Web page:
Duopolistic competition in markets where consumers have switching costs

Research output: Working paper


In a dynamic competition model where firms initially share half of the
market and consumers have switching costs, consumers’ sophistication, lifespan, and concentration impact the possibility to set collusive prices. I first show that with strategic long-run consumers, collusion is harder to
implement than when consumers are not strategic: with sophisticated
consumers, a deviating firm can cash-in the rents that a buyer obtains after switching. I then study the consequences of relaxing buyers concentration and show that collusion is then easier to maintain than with non-strategic consumers: with strategic consumers, a firm must offer a low price at the moment of deviation as consumers can benefit from increased competition, emerging from an asymmetric market structure,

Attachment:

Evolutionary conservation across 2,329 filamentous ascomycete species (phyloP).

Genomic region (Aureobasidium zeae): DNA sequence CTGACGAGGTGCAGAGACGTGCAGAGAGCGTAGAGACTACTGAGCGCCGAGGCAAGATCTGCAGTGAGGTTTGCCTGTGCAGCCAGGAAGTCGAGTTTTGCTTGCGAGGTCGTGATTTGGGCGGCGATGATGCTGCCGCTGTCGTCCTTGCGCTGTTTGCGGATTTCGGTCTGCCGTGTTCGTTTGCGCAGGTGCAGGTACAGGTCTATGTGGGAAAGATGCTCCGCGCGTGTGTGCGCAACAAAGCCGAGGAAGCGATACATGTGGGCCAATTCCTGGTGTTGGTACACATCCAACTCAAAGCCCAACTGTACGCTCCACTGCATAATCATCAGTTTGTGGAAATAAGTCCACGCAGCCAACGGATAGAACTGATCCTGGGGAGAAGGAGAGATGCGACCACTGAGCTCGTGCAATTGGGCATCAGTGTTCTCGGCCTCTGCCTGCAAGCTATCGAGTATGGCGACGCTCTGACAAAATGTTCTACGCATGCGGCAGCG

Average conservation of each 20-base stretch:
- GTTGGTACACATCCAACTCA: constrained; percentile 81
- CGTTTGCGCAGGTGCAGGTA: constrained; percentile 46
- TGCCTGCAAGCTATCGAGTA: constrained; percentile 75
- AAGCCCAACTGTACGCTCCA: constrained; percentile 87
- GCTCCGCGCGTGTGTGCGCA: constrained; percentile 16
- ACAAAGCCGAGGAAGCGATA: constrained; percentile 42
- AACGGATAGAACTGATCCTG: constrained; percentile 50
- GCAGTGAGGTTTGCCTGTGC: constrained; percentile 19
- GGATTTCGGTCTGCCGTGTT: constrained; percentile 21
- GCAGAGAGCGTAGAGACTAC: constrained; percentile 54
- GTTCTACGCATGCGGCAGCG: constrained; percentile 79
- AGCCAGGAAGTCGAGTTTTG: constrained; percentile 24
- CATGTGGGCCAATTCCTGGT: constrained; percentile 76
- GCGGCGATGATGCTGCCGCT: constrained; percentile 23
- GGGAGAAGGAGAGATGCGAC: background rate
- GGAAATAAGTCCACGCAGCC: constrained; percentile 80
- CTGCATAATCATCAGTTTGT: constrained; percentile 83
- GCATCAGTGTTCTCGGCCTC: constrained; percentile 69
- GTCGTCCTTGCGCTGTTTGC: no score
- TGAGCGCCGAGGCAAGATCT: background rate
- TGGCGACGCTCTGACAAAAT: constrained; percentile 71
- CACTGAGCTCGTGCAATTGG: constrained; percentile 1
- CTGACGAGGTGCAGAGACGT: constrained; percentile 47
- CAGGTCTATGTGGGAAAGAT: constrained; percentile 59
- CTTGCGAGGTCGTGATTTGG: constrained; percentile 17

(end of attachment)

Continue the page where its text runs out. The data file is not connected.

without having to pay switching costs. The paper suggests simple policy recommendations: it does not suffice to educate consumers about the competitive effects of their current purchasing decisions, but central purchasing agencies also need to be promoted.
Translated title of the contributionCompetencia duopolística en los mercados en los que los consumidores tienen costes de cambio de proveedor
Original languageEnglish (US)
Place of PublicationUniversidad del Rosario
VolumeSerie Documnetos de Trabajo
StatePublished - Mar 2017

All Science Journal Classification (ASJC) codes

  • Economics, Econometrics and Finance(all)


Dive into the research topics of 'Duopolistic competition in markets where consumers have switching costs'. Together they form a unique fingerprint.

Cite this